Never underestimate the impact of introductory sailing programs and a supportive sailing mentor
As a nine-year old girl, Cristal Garcia-Lara was briefly introduced to sailing through the Annapolis nonprofit Box of Rain. Cristal’s parents saw that she and her brother enjoyed being on the water, so they signed the pair up for a sailing class that was advertised at the municipal pool at Truxton Park in Annapolis. The class, held at Eastport Yacht Club, gave Cristal an introduction to Opti sailing. That might have been the last time she ever sailed, but a college course and a college friendship brought more sailing opportunities. Here Cristal shares her story.
When the sailors you see don’t talk or look like you.
Even though I had an introduction to sailing as a kid, for years I didn’t consider getting further involved. There aren’t many Latinos in the sailing scene, and there wasn’t any talk about it or referrals within my community. In fact, I still haven’t met another Latino sailor, aside from sailors from Spanish-speaking countries whom I’ve met during Fleet Week. Another reason that sailing wasn’t on my radar was that the majority of sailors I had met were men. I especially would not have considered racing, not because I didn’t believe women competed, but every time I had seen someone at the helm, it was a man.
Seizing an opportunity.
In my final year at St. Mary’s College in 2018, I realized that it made no sense for me to leave one of the top sailing schools in the nation without taking at least one sailing course, so I enrolled in an introductory, two-month class.
In 2021, when the world was opening up again after Covid, I saw that my college friend, Hannah Dickmeyer, posted on Facebook that she was sailing. I asked if I could join her, and the rest is history. Hannah introduced me to the Downtown Sail Center (DSC) in Baltimore and its Women on the Water (WOW) program. There I’ve been sailing J/22s two to three times a month. Hannah also encouraged me to join the J/105 sailing community and referred me to 105 skippers that needed last-minute crew. Although I haven’t taken any more formal sailing instruction, I have solidified my skills enough that I was invited to crew on the J/105 Crescendo at the Hospice Cup this year, and we took first place!
What would you say to someone interested in learning to sail?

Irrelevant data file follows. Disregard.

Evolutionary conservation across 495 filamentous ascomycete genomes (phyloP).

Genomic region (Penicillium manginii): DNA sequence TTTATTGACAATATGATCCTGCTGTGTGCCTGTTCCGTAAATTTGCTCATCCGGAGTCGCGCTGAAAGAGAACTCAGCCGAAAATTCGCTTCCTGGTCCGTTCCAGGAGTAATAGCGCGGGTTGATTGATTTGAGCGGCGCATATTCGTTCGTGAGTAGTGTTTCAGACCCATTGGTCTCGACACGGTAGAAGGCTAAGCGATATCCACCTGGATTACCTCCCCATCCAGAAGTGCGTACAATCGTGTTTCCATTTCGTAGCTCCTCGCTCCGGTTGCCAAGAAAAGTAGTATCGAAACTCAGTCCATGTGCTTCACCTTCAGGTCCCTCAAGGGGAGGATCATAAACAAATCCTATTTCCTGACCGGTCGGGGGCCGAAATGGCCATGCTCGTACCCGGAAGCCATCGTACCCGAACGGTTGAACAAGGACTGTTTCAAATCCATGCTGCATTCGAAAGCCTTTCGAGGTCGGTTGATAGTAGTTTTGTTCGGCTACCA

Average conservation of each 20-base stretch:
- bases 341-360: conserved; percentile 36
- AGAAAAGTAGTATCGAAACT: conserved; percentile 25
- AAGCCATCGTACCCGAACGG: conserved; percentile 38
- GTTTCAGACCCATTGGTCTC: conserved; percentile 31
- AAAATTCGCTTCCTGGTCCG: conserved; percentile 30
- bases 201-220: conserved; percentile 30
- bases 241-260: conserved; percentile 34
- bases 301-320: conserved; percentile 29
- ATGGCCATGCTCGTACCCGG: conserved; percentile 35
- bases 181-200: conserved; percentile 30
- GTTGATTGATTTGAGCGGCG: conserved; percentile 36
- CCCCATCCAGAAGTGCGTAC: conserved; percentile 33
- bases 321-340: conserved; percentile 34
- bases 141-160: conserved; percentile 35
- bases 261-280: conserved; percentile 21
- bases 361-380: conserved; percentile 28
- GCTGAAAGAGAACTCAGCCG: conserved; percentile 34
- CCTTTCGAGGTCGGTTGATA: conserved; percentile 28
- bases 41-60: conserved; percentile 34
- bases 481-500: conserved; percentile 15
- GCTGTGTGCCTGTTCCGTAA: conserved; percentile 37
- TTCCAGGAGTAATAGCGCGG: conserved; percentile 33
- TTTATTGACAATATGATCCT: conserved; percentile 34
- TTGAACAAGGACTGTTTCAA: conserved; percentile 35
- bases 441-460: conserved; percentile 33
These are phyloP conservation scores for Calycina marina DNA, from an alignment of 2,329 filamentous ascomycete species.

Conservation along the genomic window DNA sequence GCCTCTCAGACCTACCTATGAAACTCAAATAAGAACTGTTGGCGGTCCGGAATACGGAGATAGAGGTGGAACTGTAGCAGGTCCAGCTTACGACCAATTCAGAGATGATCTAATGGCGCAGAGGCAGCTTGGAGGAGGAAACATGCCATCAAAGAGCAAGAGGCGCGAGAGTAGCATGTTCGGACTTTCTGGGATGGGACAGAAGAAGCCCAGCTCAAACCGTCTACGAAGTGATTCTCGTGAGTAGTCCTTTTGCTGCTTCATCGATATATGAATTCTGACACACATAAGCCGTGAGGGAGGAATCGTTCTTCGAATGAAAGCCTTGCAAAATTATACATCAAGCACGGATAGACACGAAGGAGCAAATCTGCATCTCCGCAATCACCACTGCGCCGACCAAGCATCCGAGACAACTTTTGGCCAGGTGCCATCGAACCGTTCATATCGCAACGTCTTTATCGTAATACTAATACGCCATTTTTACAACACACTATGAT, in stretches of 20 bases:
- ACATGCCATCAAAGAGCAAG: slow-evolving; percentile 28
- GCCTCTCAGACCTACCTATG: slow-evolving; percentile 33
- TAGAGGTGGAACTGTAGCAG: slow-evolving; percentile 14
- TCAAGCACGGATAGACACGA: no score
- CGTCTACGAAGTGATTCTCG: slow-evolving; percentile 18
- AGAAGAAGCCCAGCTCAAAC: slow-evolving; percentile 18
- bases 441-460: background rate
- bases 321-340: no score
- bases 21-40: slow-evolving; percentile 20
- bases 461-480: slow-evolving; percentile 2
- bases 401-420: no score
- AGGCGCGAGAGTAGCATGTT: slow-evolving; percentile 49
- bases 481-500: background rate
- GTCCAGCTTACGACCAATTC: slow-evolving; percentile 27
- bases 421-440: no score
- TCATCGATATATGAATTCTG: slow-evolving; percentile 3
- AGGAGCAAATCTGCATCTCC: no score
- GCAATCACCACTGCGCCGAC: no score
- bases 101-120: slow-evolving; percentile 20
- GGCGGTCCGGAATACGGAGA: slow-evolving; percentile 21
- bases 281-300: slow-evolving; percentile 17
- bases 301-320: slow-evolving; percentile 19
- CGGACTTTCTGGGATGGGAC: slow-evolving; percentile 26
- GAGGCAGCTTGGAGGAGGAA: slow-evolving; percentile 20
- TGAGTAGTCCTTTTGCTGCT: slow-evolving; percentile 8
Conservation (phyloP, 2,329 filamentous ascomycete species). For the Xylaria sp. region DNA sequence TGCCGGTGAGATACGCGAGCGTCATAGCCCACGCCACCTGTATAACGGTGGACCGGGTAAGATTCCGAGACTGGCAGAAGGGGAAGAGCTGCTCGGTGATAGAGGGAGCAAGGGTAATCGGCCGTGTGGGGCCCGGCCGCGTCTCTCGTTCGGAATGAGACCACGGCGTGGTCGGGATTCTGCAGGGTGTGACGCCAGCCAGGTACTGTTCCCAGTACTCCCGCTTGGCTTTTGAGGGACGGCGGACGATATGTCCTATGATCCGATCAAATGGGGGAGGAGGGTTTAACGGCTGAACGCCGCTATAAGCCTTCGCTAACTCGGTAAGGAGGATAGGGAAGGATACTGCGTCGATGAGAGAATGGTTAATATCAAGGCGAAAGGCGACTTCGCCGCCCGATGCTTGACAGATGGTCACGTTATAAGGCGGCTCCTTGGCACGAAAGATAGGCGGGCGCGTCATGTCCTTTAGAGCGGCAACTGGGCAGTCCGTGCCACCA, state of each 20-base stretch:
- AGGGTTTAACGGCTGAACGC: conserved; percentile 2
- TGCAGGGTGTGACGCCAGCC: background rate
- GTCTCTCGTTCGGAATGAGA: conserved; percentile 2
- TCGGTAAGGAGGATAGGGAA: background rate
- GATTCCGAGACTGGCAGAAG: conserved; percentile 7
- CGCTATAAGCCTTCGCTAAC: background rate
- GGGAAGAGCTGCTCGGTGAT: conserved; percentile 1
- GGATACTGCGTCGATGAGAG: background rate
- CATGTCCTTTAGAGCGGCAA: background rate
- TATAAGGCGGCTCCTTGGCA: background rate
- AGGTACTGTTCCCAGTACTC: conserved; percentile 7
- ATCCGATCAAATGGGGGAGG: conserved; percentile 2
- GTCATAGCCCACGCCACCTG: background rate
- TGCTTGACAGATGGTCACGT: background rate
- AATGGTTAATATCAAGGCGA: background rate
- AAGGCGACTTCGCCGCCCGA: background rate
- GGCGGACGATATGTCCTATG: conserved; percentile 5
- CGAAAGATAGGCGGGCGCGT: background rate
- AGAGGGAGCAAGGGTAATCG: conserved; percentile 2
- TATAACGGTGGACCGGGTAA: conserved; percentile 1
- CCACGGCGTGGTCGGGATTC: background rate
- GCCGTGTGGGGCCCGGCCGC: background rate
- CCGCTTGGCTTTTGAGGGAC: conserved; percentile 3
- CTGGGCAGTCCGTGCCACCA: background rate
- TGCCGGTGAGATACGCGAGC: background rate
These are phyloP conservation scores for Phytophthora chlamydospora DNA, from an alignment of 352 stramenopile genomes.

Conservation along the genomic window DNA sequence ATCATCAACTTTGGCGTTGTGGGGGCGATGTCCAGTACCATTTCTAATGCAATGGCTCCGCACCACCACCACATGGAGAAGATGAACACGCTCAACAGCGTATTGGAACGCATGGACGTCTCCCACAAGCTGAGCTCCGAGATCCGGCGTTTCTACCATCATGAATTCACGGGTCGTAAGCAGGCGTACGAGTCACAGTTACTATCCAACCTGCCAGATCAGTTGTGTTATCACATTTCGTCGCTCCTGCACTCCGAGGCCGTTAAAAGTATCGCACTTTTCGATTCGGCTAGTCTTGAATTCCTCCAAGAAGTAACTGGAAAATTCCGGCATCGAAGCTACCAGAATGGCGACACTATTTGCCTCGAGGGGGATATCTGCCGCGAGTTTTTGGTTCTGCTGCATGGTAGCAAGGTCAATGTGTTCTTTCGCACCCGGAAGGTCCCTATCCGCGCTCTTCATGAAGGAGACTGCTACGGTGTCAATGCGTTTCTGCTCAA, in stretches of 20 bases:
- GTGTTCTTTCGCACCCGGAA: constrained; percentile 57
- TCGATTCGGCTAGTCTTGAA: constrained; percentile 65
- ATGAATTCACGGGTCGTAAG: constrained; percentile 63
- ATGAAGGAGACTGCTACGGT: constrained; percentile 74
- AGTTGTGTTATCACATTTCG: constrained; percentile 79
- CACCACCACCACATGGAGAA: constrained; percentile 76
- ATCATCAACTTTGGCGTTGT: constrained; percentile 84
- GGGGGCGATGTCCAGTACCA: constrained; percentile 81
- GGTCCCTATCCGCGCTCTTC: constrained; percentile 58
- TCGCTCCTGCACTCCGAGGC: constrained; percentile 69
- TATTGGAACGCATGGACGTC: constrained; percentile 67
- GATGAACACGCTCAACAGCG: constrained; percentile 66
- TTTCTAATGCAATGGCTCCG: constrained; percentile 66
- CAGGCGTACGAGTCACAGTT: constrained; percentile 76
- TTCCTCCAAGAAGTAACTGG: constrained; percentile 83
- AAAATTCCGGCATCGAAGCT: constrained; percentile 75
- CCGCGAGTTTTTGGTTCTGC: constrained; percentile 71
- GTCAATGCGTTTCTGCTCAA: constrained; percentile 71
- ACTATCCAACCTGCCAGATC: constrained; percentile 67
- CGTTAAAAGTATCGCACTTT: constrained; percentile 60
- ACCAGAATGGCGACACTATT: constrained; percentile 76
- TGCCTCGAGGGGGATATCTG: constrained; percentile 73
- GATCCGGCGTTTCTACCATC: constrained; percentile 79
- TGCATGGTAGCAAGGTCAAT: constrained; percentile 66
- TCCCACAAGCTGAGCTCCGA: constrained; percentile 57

I’d tell them to just go for it! If you can find some way to take a sailing course, do it. I have met some incredible people throughout my sailing career these past couple of years. Without them, I am not sure that I could sail as well as I do now.
Did you encounter any obstacles when learning to sail?
Cost was probably the biggest factor. Sailing lessons are not cheap. Sailing shoes and bibs can be expensive. I was worried that I was not going to be able to find gear within my price range, so I shopped at secondhand stores and online at reselling platforms. I also discovered online sailing gear warehouses and outlets. Joining a club is still expensive for someone like me. The DSC definitely makes sailing more accessible in the Baltimore area, but I can see how the price of being part of a club can be challenging on a budget.
Growing sailing to be more inclusive.
As a Latina, first generation citizen, who came from a low-income background, it’s hard not to think of minority communities when I sail. This is such a cool sport! There are amazing things you can see from a boat, such as gorgeous sunsets on the water and the night sky with no light pollution. You can feel the wind and waves as incredible forces of nature. It’s a truly surreal feeling sometimes, and it can be hard to put into words. Sometimes I just want to show my friends and family by taking them sailing. I hope one day I can help bridge the gap so that more people can try sailing through programs like the ones that I went through and participate in now.